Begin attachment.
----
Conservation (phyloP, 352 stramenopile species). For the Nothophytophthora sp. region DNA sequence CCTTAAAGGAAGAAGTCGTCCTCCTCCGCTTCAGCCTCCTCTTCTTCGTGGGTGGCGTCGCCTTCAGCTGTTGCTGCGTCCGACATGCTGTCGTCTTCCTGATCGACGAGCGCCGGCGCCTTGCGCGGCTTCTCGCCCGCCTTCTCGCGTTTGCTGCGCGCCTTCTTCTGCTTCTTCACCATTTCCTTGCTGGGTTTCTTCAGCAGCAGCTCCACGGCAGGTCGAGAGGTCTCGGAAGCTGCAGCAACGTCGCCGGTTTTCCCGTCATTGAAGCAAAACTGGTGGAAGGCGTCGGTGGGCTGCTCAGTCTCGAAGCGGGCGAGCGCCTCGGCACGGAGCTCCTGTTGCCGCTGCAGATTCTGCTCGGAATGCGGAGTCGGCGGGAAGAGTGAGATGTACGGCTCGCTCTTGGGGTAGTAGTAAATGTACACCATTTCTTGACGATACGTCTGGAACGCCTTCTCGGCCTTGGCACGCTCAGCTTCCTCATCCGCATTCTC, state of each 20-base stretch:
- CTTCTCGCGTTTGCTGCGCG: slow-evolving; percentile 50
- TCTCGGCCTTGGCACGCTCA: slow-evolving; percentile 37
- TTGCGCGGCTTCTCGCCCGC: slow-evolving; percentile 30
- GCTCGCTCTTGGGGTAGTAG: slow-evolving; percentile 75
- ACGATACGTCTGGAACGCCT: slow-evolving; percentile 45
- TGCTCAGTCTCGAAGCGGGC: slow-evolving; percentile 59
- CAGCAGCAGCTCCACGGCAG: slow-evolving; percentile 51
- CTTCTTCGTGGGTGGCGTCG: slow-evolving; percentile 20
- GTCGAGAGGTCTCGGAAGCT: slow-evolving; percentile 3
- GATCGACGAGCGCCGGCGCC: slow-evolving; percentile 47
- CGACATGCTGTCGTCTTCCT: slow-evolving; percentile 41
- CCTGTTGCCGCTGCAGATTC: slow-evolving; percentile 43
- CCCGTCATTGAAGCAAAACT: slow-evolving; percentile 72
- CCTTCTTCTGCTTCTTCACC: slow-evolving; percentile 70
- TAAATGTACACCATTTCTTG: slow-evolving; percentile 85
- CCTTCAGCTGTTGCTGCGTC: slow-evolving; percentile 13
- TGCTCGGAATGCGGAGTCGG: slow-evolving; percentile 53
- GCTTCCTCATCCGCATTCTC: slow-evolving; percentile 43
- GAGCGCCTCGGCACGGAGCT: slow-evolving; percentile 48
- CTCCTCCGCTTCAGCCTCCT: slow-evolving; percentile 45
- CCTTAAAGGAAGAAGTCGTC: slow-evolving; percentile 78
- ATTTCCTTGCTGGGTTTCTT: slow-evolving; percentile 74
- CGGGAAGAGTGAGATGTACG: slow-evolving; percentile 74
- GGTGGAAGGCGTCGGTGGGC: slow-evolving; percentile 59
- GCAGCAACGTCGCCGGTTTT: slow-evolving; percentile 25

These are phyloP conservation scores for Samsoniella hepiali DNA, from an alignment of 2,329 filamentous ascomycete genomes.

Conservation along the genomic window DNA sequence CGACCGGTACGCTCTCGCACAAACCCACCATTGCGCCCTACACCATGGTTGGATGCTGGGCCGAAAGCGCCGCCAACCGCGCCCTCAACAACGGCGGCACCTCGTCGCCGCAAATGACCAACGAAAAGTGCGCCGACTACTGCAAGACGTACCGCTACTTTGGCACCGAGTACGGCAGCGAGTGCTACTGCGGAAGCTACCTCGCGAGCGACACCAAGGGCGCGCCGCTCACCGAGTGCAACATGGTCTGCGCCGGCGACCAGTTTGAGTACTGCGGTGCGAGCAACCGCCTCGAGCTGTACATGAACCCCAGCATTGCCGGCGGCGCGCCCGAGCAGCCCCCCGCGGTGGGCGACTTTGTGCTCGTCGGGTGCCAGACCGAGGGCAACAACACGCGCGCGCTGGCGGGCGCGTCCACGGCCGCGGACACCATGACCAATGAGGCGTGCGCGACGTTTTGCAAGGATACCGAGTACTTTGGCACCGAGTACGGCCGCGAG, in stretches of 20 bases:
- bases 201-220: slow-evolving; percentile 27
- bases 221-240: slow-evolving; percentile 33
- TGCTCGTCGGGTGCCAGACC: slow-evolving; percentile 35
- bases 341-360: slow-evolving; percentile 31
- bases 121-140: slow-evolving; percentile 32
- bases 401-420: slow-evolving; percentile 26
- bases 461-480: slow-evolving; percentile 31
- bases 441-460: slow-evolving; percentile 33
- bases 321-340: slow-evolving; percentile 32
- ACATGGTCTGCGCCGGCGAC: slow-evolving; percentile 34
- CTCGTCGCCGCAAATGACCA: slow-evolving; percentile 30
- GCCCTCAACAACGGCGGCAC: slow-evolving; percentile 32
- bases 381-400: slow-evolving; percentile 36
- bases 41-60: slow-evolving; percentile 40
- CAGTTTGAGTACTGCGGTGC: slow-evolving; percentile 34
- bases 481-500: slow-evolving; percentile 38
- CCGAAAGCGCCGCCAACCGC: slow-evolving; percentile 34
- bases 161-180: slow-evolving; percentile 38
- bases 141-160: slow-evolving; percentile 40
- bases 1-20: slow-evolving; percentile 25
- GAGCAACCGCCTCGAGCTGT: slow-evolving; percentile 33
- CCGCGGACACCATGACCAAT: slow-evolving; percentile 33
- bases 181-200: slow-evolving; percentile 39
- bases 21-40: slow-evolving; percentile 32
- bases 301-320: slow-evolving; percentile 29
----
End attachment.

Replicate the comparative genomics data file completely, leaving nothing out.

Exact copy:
Conservation (phyloP, 352 stramenopile species). For the Nothophytophthora sp. region DNA sequence CCTTAAAGGAAGAAGTCGTCCTCCTCCGCTTCAGCCTCCTCTTCTTCGTGGGTGGCGTCGCCTTCAGCTGTTGCTGCGTCCGACATGCTGTCGTCTTCCTGATCGACGAGCGCCGGCGCCTTGCGCGGCTTCTCGCCCGCCTTCTCGCGTTTGCTGCGCGCCTTCTTCTGCTTCTTCACCATTTCCTTGCTGGGTTTCTTCAGCAGCAGCTCCACGGCAGGTCGAGAGGTCTCGGAAGCTGCAGCAACGTCGCCGGTTTTCCCGTCATTGAAGCAAAACTGGTGGAAGGCGTCGGTGGGCTGCTCAGTCTCGAAGCGGGCGAGCGCCTCGGCACGGAGCTCCTGTTGCCGCTGCAGATTCTGCTCGGAATGCGGAGTCGGCGGGAAGAGTGAGATGTACGGCTCGCTCTTGGGGTAGTAGTAAATGTACACCATTTCTTGACGATACGTCTGGAACGCCTTCTCGGCCTTGGCACGCTCAGCTTCCTCATCCGCATTCTC, state of each 20-base stretch:
- CTTCTCGCGTTTGCTGCGCG: slow-evolving; percentile 50
- TCTCGGCCTTGGCACGCTCA: slow-evolving; percentile 37
- TTGCGCGGCTTCTCGCCCGC: slow-evolving; percentile 30
- GCTCGCTCTTGGGGTAGTAG: slow-evolving; percentile 75
- ACGATACGTCTGGAACGCCT: slow-evolving; percentile 45
- TGCTCAGTCTCGAAGCGGGC: slow-evolving; percentile 59
- CAGCAGCAGCTCCACGGCAG: slow-evolving; percentile 51
- CTTCTTCGTGGGTGGCGTCG: slow-evolving; percentile 20
- GTCGAGAGGTCTCGGAAGCT: slow-evolving; percentile 3
- GATCGACGAGCGCCGGCGCC: slow-evolving; percentile 47
- CGACATGCTGTCGTCTTCCT: slow-evolving; percentile 41
- CCTGTTGCCGCTGCAGATTC: slow-evolving; percentile 43
- CCCGTCATTGAAGCAAAACT: slow-evolving; percentile 72
- CCTTCTTCTGCTTCTTCACC: slow-evolving; percentile 70
- TAAATGTACACCATTTCTTG: slow-evolving; percentile 85
- CCTTCAGCTGTTGCTGCGTC: slow-evolving; percentile 13
- TGCTCGGAATGCGGAGTCGG: slow-evolving; percentile 53
- GCTTCCTCATCCGCATTCTC: slow-evolving; percentile 43
- GAGCGCCTCGGCACGGAGCT: slow-evolving; percentile 48
- CTCCTCCGCTTCAGCCTCCT: slow-evolving; percentile 45
- CCTTAAAGGAAGAAGTCGTC: slow-evolving; percentile 78
- ATTTCCTTGCTGGGTTTCTT: slow-evolving; percentile 74
- CGGGAAGAGTGAGATGTACG: slow-evolving; percentile 74
- GGTGGAAGGCGTCGGTGGGC: slow-evolving; percentile 59
- GCAGCAACGTCGCCGGTTTT: slow-evolving; percentile 25

These are phyloP conservation scores for Samsoniella hepiali DNA, from an alignment of 2,329 filamentous ascomycete genomes.

Conservation along the genomic window DNA sequence CGACCGGTACGCTCTCGCACAAACCCACCATTGCGCCCTACACCATGGTTGGATGCTGGGCCGAAAGCGCCGCCAACCGCGCCCTCAACAACGGCGGCACCTCGTCGCCGCAAATGACCAACGAAAAGTGCGCCGACTACTGCAAGACGTACCGCTACTTTGGCACCGAGTACGGCAGCGAGTGCTACTGCGGAAGCTACCTCGCGAGCGACACCAAGGGCGCGCCGCTCACCGAGTGCAACATGGTCTGCGCCGGCGACCAGTTTGAGTACTGCGGTGCGAGCAACCGCCTCGAGCTGTACATGAACCCCAGCATTGCCGGCGGCGCGCCCGAGCAGCCCCCCGCGGTGGGCGACTTTGTGCTCGTCGGGTGCCAGACCGAGGGCAACAACACGCGCGCGCTGGCGGGCGCGTCCACGGCCGCGGACACCATGACCAATGAGGCGTGCGCGACGTTTTGCAAGGATACCGAGTACTTTGGCACCGAGTACGGCCGCGAG, in stretches of 20 bases:
- bases 201-220: slow-evolving; percentile 27
- bases 221-240: slow-evolving; percentile 33
- TGCTCGTCGGGTGCCAGACC: slow-evolving; percentile 35
- bases 341-360: slow-evolving; percentile 31
- bases 121-140: slow-evolving; percentile 32
- bases 401-420: slow-evolving; percentile 26
- bases 461-480: slow-evolving; percentile 31
- bases 441-460: slow-evolving; percentile 33
- bases 321-340: slow-evolving; percentile 32
- ACATGGTCTGCGCCGGCGAC: slow-evolving; percentile 34
- CTCGTCGCCGCAAATGACCA: slow-evolving; percentile 30
- GCCCTCAACAACGGCGGCAC: slow-evolving; percentile 32
- bases 381-400: slow-evolving; percentile 36
- bases 41-60: slow-evolving; percentile 40
- CAGTTTGAGTACTGCGGTGC: slow-evolving; percentile 34
- bases 481-500: slow-evolving; percentile 38
- CCGAAAGCGCCGCCAACCGC: slow-evolving; percentile 34
- bases 161-180: slow-evolving; percentile 38
- bases 141-160: slow-evolving; percentile 40
- bases 1-20: slow-evolving; percentile 25
- GAGCAACCGCCTCGAGCTGT: slow-evolving; percentile 33
- CCGCGGACACCATGACCAAT: slow-evolving; percentile 33
- bases 181-200: slow-evolving; percentile 39
- bases 21-40: slow-evolving; percentile 32
- bases 301-320: slow-evolving; percentile 29